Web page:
File under: And?
Dale Emery has developed and ironclad test of best practices. To whit:
For something to be a best practice, it has to be practiced, and it has to be best.
Well, of course! I’m not sure the answer is so simple. What makes a best practice a best practice? Considering a handful of definitions, the following elements seem to be relatively consistent:
- activity or procedure that has produced outstanding results
- could be adapted to improve effectiveness, efficiency
- has a positive impact on customer satisfaction, employee satisfaction, or financial results
- involve top-level commitment, strategic planning, process adaptations, and measurement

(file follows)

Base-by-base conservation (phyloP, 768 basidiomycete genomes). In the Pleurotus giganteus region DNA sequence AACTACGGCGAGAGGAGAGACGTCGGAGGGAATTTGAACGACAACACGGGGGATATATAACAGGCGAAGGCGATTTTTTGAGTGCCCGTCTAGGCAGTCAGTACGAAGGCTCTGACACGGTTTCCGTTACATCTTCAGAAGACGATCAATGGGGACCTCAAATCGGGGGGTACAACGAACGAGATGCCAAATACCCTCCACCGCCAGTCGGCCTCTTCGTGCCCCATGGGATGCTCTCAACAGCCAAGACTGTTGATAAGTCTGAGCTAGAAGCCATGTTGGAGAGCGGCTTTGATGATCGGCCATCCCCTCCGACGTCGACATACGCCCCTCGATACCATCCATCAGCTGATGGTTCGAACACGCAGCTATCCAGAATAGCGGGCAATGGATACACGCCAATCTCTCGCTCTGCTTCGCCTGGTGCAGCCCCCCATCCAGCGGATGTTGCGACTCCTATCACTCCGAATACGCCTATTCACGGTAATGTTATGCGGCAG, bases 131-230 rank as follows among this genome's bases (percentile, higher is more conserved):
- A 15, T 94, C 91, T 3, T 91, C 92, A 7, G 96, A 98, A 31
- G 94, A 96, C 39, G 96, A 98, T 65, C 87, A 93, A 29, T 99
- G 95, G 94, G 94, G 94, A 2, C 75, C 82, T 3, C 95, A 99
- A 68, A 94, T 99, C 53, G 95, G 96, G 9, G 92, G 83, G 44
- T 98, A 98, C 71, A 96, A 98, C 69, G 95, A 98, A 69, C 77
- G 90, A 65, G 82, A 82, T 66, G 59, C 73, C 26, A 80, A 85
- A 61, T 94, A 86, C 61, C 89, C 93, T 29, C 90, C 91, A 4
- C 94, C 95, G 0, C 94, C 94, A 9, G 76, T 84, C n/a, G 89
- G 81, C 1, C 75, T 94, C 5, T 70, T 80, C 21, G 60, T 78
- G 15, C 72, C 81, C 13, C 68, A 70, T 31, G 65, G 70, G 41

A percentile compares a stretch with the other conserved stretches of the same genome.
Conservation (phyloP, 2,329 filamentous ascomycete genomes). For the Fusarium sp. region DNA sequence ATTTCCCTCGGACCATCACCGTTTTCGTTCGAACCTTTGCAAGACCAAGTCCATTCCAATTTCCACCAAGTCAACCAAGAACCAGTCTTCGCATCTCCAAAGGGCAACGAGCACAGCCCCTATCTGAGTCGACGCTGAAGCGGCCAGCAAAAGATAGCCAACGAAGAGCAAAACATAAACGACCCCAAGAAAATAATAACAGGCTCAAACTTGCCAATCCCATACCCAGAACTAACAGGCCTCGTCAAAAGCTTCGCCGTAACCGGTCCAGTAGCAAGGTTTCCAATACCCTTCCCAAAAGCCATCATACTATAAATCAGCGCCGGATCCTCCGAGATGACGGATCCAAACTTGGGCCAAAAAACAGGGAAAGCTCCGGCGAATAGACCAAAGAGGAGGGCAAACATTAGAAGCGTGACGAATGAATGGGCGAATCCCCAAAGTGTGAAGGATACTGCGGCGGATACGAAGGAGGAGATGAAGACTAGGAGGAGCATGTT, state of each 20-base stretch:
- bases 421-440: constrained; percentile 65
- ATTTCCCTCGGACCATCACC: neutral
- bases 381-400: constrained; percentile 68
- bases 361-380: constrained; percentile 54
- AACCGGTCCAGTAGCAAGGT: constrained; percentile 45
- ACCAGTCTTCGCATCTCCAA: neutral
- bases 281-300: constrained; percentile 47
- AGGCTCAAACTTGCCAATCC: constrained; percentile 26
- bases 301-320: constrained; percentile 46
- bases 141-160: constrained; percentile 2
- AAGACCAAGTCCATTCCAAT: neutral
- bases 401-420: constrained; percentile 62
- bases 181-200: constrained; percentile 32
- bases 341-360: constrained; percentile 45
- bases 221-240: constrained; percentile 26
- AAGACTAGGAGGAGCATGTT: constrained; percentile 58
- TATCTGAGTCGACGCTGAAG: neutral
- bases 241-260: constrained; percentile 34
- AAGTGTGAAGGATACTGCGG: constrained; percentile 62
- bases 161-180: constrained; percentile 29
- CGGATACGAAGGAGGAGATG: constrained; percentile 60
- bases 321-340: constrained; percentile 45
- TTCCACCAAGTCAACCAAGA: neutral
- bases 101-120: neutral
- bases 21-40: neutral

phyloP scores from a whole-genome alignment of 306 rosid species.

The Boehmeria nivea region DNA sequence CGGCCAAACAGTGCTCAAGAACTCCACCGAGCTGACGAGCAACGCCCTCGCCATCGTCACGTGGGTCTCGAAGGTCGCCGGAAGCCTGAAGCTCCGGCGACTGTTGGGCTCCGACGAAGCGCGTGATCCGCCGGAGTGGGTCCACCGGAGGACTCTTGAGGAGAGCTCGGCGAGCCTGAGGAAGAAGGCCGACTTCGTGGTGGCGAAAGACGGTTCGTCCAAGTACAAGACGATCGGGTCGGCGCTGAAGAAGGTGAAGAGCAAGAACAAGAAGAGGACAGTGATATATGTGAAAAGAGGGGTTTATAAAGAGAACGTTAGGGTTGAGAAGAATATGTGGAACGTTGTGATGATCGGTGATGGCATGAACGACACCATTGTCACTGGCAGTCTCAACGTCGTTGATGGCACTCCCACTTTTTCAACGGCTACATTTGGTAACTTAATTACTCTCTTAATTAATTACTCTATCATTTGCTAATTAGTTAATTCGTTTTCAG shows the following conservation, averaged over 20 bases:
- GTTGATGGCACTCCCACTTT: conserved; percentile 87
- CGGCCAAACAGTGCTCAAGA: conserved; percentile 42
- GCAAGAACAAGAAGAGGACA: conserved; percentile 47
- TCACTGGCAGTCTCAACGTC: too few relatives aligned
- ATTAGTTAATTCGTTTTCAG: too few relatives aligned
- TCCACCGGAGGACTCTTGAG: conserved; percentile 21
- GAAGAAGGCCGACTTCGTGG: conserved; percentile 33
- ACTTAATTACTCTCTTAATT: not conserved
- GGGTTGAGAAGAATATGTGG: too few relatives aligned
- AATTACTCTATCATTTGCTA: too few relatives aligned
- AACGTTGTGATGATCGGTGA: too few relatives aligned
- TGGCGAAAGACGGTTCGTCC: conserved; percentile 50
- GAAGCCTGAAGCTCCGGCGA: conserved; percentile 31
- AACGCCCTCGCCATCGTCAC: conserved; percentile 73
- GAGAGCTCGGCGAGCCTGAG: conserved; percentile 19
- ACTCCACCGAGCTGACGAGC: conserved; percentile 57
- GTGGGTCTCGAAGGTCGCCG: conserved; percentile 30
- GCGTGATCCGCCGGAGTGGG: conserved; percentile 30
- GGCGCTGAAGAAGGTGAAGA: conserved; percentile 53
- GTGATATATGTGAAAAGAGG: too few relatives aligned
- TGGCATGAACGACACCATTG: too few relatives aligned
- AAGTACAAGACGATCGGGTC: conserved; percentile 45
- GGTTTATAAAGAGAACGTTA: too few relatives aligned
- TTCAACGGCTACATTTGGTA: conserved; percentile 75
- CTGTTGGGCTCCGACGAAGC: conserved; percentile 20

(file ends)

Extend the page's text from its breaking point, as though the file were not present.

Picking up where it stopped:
- recognized as “best” by other peer organizations
- a by-product of a successful end-result
- competitive benchmarking
A couple of intriguing insights here. One, best practices need to be reverse engineered — i.e., given that success needs to be an end result, best practices can only be identified after a project or process is completed. So implementing best practices is easier said than done. What might be best for one organization may be unrealistic for yours. Two, best practices can be adapted. Any team or leader trying to implement a best practice as is is missing the point.
Tweak best practices. Make them your own. Make them better.